Global law firm Norton Rose Fulbright's 18th Annual Litigation Trends Survey, released today, finds that corporate counsel faced a significant rise in regulatory proceedings in 2022—with more expected in 2023, as agency enforcement activity picks up. Half of respondents were involved in at least one type of regulatory proceeding last year, and more than one-third expect such proceedings to increase in 2023.
The survey also reveals heightened litigation risk in key areas: the top three spots in which respondents expect disputes exposure to increase in 2023 are employment and labor, cyber and data protection and diversity, equity and inclusion (DEI). The report also explores class actions in greater depth, revealing fresh insights into an area that more than one-third of respondents identified as a critical concern in 2023.
"Our experience precisely mirrors what our respondents say," said Steven Jansma, Norton Rose Fulbright's US Head of Litigation and Disputes. "Government agencies are eager to bring impactful cases and investigations, and we are seeing robust enforcement efforts across the board."
This year's report is based on a survey of more than 430 general counsel and in-house litigation leaders, based in the United States and Canada, in industries such as financial services, energy, healthcare and technology. The research also includes insights from in-depth interviews to better explore emerging trends and the litigation challenges facing leading organizations.
"Corporate counsel anticipate increased exposure to employment and labor disputes in 2023, and DEI is an increased litigation concern for the third straight year," said Shauna Clark, Norton Rose Fulbright's US Head of Employment and Labor who is also the firm's US Chair. "Between the current regulatory environment, economic headwinds and lingering effects of the pandemic, now is not the time for business leaders to scale back their preparation."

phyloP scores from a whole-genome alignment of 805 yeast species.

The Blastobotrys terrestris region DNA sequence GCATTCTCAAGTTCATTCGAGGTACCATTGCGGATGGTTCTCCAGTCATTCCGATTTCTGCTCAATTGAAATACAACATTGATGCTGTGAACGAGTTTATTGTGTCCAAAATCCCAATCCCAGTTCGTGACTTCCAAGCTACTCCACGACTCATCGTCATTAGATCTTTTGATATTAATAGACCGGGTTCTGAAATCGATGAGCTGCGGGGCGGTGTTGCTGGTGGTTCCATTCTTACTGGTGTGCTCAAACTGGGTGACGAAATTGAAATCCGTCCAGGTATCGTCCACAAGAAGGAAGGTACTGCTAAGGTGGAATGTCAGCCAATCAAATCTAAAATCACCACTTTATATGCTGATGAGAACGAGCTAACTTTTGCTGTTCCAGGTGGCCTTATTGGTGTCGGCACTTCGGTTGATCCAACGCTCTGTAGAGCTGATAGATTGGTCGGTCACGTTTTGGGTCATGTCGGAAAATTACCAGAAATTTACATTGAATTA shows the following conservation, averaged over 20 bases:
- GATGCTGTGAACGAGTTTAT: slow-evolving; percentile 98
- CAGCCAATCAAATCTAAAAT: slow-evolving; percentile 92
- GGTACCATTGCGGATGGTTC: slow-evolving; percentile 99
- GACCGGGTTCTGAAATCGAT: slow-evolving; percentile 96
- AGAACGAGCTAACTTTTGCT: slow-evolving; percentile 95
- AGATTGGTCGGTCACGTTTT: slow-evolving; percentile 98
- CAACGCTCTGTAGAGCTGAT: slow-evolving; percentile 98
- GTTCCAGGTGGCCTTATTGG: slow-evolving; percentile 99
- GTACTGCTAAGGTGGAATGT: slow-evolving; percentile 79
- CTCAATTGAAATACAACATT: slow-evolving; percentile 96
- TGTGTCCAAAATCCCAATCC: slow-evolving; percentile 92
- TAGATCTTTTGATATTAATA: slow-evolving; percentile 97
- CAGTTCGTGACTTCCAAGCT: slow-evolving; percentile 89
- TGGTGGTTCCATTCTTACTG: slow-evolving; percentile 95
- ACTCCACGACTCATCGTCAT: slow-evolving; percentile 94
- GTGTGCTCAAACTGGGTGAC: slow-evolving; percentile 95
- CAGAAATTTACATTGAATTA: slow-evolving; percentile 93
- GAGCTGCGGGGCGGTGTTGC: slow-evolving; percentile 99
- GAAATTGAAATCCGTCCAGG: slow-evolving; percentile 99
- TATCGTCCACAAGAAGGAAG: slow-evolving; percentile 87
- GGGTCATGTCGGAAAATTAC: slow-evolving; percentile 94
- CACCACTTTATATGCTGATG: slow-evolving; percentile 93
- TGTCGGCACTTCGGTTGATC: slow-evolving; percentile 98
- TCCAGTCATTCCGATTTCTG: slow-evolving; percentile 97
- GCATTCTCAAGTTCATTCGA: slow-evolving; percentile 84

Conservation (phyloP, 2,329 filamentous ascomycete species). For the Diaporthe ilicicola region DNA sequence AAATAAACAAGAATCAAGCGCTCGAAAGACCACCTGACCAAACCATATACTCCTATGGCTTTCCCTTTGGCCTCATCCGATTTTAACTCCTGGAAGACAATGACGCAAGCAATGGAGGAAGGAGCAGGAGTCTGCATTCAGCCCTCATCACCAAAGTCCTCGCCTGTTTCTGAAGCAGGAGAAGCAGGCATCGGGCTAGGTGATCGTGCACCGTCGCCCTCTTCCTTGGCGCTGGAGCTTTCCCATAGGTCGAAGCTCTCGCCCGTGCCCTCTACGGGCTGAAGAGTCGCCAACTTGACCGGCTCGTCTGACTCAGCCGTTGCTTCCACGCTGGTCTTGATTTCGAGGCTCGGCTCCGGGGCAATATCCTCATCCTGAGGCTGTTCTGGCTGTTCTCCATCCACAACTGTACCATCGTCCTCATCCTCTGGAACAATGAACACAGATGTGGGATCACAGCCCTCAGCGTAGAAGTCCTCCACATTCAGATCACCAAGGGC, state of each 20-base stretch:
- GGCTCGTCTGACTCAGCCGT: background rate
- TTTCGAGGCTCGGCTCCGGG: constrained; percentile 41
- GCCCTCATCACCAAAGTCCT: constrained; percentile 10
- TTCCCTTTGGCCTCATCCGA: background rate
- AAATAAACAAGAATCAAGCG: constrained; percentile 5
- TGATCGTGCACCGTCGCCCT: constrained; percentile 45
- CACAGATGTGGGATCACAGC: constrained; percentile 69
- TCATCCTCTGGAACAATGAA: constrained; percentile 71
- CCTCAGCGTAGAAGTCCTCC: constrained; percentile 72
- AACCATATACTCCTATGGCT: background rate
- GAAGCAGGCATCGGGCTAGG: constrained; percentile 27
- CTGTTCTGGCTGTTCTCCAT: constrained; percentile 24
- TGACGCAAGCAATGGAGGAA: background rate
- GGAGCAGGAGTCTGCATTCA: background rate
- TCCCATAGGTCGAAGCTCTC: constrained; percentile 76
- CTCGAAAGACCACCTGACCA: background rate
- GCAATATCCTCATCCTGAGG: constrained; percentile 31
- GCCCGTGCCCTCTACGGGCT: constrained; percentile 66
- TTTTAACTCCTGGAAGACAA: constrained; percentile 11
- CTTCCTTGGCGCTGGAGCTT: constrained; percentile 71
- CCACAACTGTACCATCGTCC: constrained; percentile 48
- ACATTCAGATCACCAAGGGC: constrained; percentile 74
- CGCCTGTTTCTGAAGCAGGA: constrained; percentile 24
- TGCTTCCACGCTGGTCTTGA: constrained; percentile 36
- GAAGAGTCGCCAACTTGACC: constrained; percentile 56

Despite these challenges, corporate counsel feel largely prepared to address litigation in the year ahead, with respondents citing factors including their organization's in-house litigation experience and confidence in external counsel, as well as in-house tools and capabilities such as eDiscovery platforms and data protection solutions.
"Companies have become very sophisticated in connection with risk mitigation, litigation management and the retention of highly skilled in-house counsel and outside trial lawyers to prosecute or defend cases which they face," said Richard Krumholz, Norton Rose Fulbright's Global Head of Litigation and Disputes.
A comprehensive report detailing the survey's findings is available at litigationtrends.com. Highlights include:
- Sixty-five percent of respondents reported employment and labor disputes in 2022. They also ranked it first among the most concerning areas in the year ahead, amid increased enforcement actions, rising unionization activity and a heightened focus on social justice and DEI.
- Cybersecurity, data protection and data privacy are also top of mind, with one-third of respondents experiencing litigation in this area last year. It was the number two area in which respondents expect dispute exposure to increase in 2023.
- More than one-quarter of respondents (28 percent) said their exposure to environmental, social and governance (ESG) litigation increased in 2022, and 24 percent expect increased exposure in the coming year.
- Class action activity and risk parallel the broader litigation landscape, with employment and labor identified as the most common type of class action encountered in 2022. It was also the leading area of future concern when it comes to class actions, followed by cybersecurity, data protection and data privacy, while ESG ranked third.
- Healthcare, including life sciences, and retail were the leading industries when it comes to an expected uptick in regulatory proceedings, with 46 percent and 45 percent of respondents in those respective sectors predicting an increase in the coming year.
- Thirty-six percent of corporate counsel surveyed expect to increase the number of in-house litigators in 2023, up from 22 percent the previous year.
Introduced in 2004, Norton Rose Fulbright's Annual Litigation Trends Survey is the longest-running survey of corporate counsel on litigation issues and trends.